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Invaluable training for Idaho TACPs

An A-10 Thunderbolt II from the 190th Fighter Squadron, Idaho Air National Guard executes a show of force during a training exercise with the 124th Air Support Operations Squadron, IDANG and the Brazilian Air Force tactical air control party specialist at the National Training Center, Fort Irwin, California, June 12, 2019

An A-10 Thunderbolt II from the 190th Fighter Squadron, Idaho Air National Guard executes a show of force during a training exercise with the 124th Air Support Operations Squadron, IDANG and the Brazilian Air Force tactical air control party specialist at the National Training Center, Fort Irwin, California, June 12, 2019. The Brazilian Air Force was training with the 124 ASOS TACPs and the 12th Combat Training Squadron TACPS during NTC. (U.S. Air National Guard photo by Senior Airman Mercedee Wilds)

FORT IRWIN, Ca. --

It’s a brutal 104 degrees before noon, and an Idaho Air National Guard tactical air control party Airman stands under netting for protection from the scorching sun, watching for the opposing force and listening for the buzz of a rattle snake. He is surrounded by joint terminal attack controllers from the Brazilian Air Force and Soldiers from the 116th Cavalry Combat Brigade Team, Idaho Army National Guard, preparing and planning for their next move. It’s been two long weeks since anyone has had a shower or an actual bed to sleep in, but the training mission at the National Training Center in Fort Irwin, California, must go on.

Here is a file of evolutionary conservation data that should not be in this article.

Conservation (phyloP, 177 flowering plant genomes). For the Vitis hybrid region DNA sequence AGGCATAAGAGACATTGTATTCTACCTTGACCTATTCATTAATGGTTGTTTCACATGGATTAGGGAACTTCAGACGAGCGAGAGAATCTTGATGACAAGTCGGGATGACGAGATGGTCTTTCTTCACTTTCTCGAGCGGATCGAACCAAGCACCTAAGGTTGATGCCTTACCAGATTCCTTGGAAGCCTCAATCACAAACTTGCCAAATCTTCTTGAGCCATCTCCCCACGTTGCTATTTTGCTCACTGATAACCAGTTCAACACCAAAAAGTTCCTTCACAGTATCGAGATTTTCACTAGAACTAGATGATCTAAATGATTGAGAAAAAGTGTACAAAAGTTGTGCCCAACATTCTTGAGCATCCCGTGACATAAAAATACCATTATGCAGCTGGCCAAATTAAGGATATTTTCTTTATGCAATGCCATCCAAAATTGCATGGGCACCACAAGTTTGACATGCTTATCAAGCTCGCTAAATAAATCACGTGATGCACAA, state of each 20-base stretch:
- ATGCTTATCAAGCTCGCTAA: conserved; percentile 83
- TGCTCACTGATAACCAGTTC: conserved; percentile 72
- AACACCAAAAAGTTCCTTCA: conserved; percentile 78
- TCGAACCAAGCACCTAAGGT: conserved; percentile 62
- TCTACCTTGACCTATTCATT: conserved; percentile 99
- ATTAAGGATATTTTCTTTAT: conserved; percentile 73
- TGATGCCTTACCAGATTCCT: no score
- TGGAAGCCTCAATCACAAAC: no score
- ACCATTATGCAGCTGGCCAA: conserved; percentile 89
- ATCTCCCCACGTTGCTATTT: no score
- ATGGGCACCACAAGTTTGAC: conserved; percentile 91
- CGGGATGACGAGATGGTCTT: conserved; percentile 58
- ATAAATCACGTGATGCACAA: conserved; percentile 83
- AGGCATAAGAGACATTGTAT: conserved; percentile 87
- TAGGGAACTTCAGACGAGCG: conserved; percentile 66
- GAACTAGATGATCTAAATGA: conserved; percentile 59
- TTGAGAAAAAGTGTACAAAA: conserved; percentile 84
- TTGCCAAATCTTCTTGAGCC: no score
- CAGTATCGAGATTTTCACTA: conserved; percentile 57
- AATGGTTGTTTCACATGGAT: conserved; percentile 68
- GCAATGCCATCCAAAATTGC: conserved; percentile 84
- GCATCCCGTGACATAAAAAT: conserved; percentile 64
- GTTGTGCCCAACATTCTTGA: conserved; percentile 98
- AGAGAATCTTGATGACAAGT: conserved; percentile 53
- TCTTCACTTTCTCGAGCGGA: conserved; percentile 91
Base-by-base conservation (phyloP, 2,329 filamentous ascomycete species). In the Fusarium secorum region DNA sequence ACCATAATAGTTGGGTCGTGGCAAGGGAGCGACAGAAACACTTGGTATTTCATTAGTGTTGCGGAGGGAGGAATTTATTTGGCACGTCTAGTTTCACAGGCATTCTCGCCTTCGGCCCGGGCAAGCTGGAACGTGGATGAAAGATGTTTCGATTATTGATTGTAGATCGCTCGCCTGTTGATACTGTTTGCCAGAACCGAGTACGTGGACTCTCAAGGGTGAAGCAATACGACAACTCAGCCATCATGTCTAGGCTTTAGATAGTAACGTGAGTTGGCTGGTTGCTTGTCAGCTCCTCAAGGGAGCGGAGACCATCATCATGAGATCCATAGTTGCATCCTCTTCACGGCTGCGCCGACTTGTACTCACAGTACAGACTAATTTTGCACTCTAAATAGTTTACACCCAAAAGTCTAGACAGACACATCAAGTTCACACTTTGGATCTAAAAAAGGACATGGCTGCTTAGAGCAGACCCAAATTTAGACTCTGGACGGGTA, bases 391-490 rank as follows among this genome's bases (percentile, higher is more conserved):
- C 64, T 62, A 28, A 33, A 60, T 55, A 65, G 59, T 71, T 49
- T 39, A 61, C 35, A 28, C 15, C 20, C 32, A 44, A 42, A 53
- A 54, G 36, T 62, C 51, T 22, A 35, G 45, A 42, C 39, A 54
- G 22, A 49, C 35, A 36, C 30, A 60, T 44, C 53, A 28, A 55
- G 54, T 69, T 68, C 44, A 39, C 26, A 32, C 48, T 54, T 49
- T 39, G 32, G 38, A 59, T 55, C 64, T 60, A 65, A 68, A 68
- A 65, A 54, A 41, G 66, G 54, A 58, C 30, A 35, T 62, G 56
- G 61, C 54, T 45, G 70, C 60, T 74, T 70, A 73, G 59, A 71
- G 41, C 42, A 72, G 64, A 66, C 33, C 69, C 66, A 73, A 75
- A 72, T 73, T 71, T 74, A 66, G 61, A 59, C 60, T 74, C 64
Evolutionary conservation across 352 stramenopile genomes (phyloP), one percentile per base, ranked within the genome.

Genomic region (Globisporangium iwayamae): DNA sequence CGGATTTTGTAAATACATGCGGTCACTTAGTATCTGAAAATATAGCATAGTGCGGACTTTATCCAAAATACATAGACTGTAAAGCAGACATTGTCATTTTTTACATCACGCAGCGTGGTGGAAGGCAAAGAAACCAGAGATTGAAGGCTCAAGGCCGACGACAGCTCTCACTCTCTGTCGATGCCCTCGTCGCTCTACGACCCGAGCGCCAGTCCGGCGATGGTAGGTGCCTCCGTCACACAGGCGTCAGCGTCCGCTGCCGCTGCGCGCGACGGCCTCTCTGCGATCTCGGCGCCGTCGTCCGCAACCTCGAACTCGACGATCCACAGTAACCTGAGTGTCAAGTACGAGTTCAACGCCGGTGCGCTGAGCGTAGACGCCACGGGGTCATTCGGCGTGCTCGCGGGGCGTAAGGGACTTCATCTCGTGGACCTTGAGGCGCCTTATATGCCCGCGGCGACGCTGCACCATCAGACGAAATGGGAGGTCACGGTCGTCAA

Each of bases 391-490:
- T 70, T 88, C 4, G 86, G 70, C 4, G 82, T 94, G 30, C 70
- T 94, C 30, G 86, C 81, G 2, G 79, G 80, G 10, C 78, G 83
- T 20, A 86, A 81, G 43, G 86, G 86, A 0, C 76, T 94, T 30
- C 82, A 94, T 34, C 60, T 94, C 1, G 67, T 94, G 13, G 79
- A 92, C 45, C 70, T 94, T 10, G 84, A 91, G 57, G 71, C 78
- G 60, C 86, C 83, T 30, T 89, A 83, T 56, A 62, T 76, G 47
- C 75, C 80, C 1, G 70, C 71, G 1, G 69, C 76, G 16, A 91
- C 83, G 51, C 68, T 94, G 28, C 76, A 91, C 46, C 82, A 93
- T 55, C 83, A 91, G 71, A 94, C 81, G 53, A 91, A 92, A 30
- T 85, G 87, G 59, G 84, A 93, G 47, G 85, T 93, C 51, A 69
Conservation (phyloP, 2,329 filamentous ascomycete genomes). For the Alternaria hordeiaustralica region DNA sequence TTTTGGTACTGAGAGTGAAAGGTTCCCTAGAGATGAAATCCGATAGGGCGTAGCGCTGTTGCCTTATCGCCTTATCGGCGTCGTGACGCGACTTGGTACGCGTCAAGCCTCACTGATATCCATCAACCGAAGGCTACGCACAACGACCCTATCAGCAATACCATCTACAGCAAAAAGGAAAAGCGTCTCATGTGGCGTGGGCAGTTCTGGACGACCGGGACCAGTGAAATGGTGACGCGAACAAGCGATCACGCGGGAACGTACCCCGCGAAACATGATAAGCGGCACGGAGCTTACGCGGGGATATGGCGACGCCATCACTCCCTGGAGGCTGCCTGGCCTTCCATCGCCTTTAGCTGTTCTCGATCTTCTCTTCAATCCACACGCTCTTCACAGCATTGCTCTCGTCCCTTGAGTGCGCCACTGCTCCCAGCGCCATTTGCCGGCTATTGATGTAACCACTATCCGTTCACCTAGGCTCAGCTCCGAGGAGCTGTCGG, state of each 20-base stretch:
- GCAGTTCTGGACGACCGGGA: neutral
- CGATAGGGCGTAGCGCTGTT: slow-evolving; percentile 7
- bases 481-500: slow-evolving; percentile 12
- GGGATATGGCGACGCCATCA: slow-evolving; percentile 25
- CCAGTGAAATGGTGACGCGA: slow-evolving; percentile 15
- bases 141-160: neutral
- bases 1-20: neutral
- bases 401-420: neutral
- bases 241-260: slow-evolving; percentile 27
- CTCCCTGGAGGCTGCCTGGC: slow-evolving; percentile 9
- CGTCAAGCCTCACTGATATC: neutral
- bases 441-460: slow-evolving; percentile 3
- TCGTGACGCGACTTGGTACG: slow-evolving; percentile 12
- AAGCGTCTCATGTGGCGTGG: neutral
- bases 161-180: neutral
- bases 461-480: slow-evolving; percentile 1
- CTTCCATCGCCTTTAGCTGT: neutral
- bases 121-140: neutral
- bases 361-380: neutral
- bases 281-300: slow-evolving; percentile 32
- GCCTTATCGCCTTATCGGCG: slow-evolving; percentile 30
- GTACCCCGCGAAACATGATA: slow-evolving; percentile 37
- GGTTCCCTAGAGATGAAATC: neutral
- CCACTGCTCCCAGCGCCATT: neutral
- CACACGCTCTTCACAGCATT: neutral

During the 116th Cavs' rotation at the NTC – running 24-hour operations May 24 through June 20, 2019 – the 124th Air Support Operations Squadron TACPs were able to embed and practice calling in close air support from the 190th Fighter Squadron’s A-10 Thunderbolt IIs for the Soldiers on the ground.


NTC is deep in the Mojave Desert and has dozens of simulated villages, firing ranges and rough terrain, preparing the U.S. military for future deployments.


The large-scale exercises gave members of the 124th ASOS the opportunity to work with thousands of Soldiers, and dozens of their international JTAC counterparts as they experienced the confusion, chaos and fog of war, and were still able to accomplish the mission at hand.


The training that the Idaho National Guard Soldiers and Airmen received at NTC was invaluable and impossible to replicate back at their home station in Boise, Idaho.